• Thanks Brownlow - yes had all test done under the sun but everything normal. He did remove the endo cyst to test it. I'm starting to feel slightly better, which cld be due to removing the cyst, so perhaps I can delay the full op for a while yet we'll see....tis very annoying tho - had he have done the op as originally agreed I wld be completely better now. Hope all ok with you? x

  • I had total radical excision with mr T in elland. I had an previous history of endometrioma but other than this my endo was very minimal. It was a big decision but due to pain I decided to go ahead. The surgery is very invasive (although if you are with Mr T you are in good hands). At first I thought oh my god what have I done. Every day though I am feeling better. It's too early to say if my energy levels have improved because I am still taking a cocktail of drugs. This surgery could also create more pain due to possible adhesions. Mr T does his best to prevent this but there is no guarantees. I think you should make a decision on how much your symptoms impact your quality of life and how can you be sure this is endo? You could end up having a major op which leaves you in more discomfort when it may not solve the route of your problems. Autoimmune issues, dietary intolerances, hormonal imbalances, stress from deciding what to do can all lead to fatigue! Blood tests don't explore every possibility.

    I don't regret having the surgery but so many things can go wrong you must make sure the benefits outweigh the risks!

    Best wishes x

  • Such sensible words thank you! Exactly my thoughts too. Very interested to learn that you opted for this even though your endo was minimal too - of course it's the way the disease impacts your life not how much of it you have that's important. I too am concerned re risk of adhesions - although Mr T says there are none - just a case of balancing how ill you feel now vs the risk of further complication. Although the endo will only grow - so in that respect as I'll have to have the op at some point anyway may as well have it before the endo spreads further (e.g. I'm partic concerned about this spreading to uterous wall muscles given how difficult this is to treat and the impact this has on your ability to carry a pregnancy to full term). Wishing you a successful recovery x

  • I totally know your confusion. I think I made the decision on the basis of a few things:

    1) pain during sex which was a strain for my husband and I

    2) lower back pain which was impairing my ability to exercise

    3) deep cramping and abnormal bleeding during menstruation which got worse every month

    4) hair loss due to pcos which I am sure is a complication of hormonal imbalance

    5) fatigue before during and after menses.

    6) infertility for 2 years

    It took me a lot of time to make the decision. In the end, I decided to take the gamble. My pain was too cyclic to not be due to endo. When I had the surgery it was found on my uterosacral ligaments, bladder and peritoneum. It was in the early stages but explained my symptoms perfectly!

    Mr T told me that he has low post operative complications...but he does have some. When we went through the consent forms I began to get scared! He is a confident surgeon for good reason but he can't guarantee anything.

    Adhesions are the bodies natural way of healing and my ovaries are currently suspended to prevent them. A recent paper has been published to suggest that ovarian suspension is not always successful. Mr T suspends them for quite a long time which might make a difference but there is no guarantee. I am not sure how long you have been trying for pregnancy ( if at all) but you might want to give yourself a little more time while your endo is minimal and if you have no luck by the end of the year make your decision then. Some people's endometriosis doesn't progress nor reoccur.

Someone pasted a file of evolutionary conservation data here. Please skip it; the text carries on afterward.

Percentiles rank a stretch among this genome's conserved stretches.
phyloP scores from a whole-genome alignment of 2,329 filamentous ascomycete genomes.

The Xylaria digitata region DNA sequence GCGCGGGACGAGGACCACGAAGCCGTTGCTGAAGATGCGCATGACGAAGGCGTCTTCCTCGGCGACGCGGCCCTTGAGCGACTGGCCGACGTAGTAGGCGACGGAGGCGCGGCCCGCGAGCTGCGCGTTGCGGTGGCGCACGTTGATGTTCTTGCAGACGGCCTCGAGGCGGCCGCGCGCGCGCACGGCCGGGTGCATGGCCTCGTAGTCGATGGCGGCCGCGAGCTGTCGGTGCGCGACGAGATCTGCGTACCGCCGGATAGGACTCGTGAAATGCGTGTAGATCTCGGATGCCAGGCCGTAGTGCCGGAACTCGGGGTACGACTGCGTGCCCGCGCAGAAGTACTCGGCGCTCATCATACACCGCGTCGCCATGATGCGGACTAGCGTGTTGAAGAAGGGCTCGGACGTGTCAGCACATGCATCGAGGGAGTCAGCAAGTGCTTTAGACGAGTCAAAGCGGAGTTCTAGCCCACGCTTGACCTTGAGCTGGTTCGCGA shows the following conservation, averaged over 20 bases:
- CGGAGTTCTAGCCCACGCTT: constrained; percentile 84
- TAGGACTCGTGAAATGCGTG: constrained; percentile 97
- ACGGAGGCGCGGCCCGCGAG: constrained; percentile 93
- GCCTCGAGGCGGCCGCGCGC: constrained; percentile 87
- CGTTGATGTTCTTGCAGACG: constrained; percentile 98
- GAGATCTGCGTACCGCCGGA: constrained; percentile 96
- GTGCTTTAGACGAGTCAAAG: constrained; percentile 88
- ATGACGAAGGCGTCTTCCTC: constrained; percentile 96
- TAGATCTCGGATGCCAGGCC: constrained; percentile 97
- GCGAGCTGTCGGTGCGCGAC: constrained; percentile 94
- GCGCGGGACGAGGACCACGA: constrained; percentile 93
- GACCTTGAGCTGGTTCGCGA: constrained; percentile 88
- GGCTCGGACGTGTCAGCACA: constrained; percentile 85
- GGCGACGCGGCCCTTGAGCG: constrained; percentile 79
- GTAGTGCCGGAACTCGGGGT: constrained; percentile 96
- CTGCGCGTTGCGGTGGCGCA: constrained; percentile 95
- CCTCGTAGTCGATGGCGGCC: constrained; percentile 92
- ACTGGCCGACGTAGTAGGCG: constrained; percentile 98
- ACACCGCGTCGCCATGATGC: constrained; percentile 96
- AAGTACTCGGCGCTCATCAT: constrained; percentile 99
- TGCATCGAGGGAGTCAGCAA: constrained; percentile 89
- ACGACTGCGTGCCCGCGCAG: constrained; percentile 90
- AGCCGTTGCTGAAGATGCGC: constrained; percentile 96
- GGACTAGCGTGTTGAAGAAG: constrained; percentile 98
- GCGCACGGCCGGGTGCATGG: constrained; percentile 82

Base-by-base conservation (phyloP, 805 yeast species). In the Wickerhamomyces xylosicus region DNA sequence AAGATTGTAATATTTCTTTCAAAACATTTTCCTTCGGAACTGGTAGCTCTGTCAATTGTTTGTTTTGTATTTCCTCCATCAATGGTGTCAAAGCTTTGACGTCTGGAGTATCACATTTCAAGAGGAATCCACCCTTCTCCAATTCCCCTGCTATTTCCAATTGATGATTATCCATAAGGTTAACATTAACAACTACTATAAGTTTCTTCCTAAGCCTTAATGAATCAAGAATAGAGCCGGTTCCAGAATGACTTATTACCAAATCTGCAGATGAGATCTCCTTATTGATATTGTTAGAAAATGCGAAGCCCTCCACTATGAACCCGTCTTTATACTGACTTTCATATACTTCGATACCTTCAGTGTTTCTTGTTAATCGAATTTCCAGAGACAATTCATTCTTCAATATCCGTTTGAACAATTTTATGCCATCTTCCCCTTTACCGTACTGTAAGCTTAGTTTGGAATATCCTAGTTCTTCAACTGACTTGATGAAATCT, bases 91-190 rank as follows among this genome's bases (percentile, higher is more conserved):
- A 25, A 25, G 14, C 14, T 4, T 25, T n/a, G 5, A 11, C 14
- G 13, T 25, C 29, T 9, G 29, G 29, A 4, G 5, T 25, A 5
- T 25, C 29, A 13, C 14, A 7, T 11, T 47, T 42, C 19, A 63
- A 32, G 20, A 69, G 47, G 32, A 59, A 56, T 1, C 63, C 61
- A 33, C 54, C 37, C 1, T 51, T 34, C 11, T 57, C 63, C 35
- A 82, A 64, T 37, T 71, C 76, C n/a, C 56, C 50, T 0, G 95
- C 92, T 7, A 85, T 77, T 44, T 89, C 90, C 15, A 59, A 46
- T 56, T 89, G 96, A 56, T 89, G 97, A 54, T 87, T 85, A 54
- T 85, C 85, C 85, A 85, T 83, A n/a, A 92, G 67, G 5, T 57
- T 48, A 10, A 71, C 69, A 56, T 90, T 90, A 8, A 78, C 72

I can't recommend it yet but I will keep you posted. I think the decision would be really easy for you if you were really struggling with pain or infertility. Even mild endo can cause horrible symptoms.

  • Thanks for your reply, and I can second almost all your symptoms. I did not realise ovarian suspension is not always successful. I think you're right I will try for pregnancy and then if no luck have the surgery. Do keep me posted on your progress it's great to hear from people in a similar situation! All the best x

  • Thank you. Fingers crossed I recover well and I can come back on here and sing all praises! I do think Mr T is amazing though. His knowledge, experience, bedside manner, confidence, surgical skills speak volumes. I would recommend him to anyone after experiencing a whole host of dodgy gynaes in the past!

    Regarding the adhesions...It is a very recent study and they only suspended for 36h. It's worth keeping in mind though that there is no study to definitely prove ovarian suspension makes a significant difference. Here is the link if you are interested :) ncbi.nlm.nih.gov/m/pubmed/2...

  • Cheers for the link. I agree re Mr T - still find it hard to believe he is one of the very few surgeons globally who practices this method, despite all the evidence re poor success rate of lazor / patchwork excision - and that the nhs continue to advocate for repeat courses of lazor surgery or horrific hormone drugs. Shame also about the price tag which prevents most women from seeking his help. Count ourselves lucky we have found him and are able to borrow the money.

  • Yes I agree! It is totally appalling how misguided the information can be unless you really take strides to challenge your doctors and research the condition.

    We are going to have ivf when I am recovered and I am already coming across ivf specialists who don't have a clue! It really irritates me when they make ignorant comments. I must be the worst patient to have on their books!

  • Good luck with the IVF. I've heard it can badly exacerbate existing endo. I assume because Mr T has removed your entire peritoneum having strong injections of hormones (estrogen?) won't risk your endo coming back elsewhere? Maybe you won't need IVF if he removes the affected areas...

  • I've heard this too but we have found out hubby has big issues too! Typical x

  • Why is everything always twice as hard! Best of luck anyway and recover well xx

  • Who s mr t?